Don’t turn a blind eye to 2020 problems, Greek owners urge IMO
The Union of Greek Shipowners has urged IMO members and other stakeholders to commit to ‘attainable, workable and sustainable’ solutions to the problems it sees riddling the 2020 global sulphur regulation. The owners’ body warns of the risk of disruption to the bulk trades if its concerns are not addressed, while it has also taken another swipe at scrubbers, hinting at possible legal objections among other ‘uncertainties’
The world’s largest national shipowners’ association warns that upcoming IMO meeting is ‘last chance’ to address ‘severe challenges’ stemming from proposed sulphur regulation
GREEK shipowners have called for “effective and sustainable” solutions from next week’s meeting of the International Maritime Organization’s Marine Environment Protection Committee .
They have branded it as a last chance to fix “gaps” in the new regulations.
“MEPC 74 is the ultimate opportunity to ensure a safe, smooth and consistent implementation of the 2020 0.5% global sulphur regulation and to effectively address the many and severe challenges stemming from it,” said Union of Greek Shipowners president Theodore Veniamis. “This last opportunity must not become a lost opportunity.”
According to the UGS, the world’s largest national shipowners’ association, there are a number of clear gaps in the 2020 sulphur regulation that threaten implementation and enforcement problems as well as “in some cases distortion of competition”.
“Nobody can turn a blind eye to them any more,” it said.
Among the issues of most concern was worldwide availability of safe, complaint fuel that in the view of the UGS is far from assured.
But Greece’s premier industry body is also calling for “sound and practical” measures to deal with cases of non-compliance by vessels whenever these are due to reasons beyond their control.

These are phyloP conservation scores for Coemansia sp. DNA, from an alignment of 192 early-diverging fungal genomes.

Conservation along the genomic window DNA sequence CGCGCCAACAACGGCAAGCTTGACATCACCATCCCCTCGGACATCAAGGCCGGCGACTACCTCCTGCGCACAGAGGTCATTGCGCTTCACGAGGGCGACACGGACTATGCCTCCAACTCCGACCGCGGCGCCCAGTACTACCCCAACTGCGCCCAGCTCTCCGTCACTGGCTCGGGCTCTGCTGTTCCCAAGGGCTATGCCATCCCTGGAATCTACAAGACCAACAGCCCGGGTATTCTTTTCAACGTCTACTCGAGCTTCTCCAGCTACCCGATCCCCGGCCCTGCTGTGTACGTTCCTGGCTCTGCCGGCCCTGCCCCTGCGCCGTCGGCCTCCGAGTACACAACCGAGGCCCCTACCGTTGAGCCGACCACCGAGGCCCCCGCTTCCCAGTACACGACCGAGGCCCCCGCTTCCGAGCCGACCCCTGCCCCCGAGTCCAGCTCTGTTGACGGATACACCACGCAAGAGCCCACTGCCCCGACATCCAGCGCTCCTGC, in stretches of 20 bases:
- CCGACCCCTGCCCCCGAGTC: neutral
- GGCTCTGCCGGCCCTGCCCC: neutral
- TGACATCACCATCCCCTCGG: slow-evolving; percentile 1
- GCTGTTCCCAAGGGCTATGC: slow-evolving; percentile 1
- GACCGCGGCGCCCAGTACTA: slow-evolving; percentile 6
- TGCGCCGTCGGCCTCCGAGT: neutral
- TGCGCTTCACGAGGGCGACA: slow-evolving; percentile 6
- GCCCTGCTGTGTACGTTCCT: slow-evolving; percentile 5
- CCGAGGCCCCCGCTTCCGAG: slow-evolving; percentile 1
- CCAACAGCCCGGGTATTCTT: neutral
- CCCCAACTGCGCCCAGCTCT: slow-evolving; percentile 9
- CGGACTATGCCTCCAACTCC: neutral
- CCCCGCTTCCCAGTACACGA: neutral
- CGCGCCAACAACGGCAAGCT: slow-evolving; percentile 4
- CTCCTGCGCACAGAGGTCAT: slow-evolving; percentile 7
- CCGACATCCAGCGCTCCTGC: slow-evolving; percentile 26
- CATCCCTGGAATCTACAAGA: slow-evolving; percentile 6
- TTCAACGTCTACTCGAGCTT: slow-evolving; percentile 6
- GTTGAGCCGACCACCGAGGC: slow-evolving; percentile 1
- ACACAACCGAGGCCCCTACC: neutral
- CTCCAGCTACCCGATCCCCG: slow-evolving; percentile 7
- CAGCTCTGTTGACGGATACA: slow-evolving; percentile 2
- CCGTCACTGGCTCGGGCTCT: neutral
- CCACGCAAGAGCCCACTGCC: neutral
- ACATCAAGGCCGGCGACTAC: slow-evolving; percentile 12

It also took a swipe at exhaust gas cleaning systems, or scrubbers, saying that there remains a litany of environmental, operational, legal and other uncertainties related to their use and regulation.
It is by no means the first time that the UGS has registered its strong opposition to allowance of scrubbers as an alternative to burning compliant fuels, and the mention of legal uncertainties hints at a doubling down on the body’s objections to the systems, that it views as destabilising of fair competition in the tramp shipping markets where Greek owners are a major force.
One basis for the remark, Lloyd’s List understands from shipping sources, is a legal opinion from at least one international law office that recognition of the exemption for scrubbers might be challenged in the European Union on a number of grounds, including apparent freight market distortion.
The various concerns raised by the UGS amounted to “major issues which entail the risk of seriously disrupting international trade, if they remain unsettled,” it said.
Mr Veniamis argued that any adopted measures should be “attainable and suitable” for the entire shipping industry, but he also said that different needs of certain sectors should be acknowledged and respected.
“Bulk/tramp shipping represents more than 84% of world seaborne trade and any adopted measures should not jeopardise its sustainability,” he said. “For this sector, in particular, it is crucial that whatever measures are committed to become commitments for ships’ charterers also.”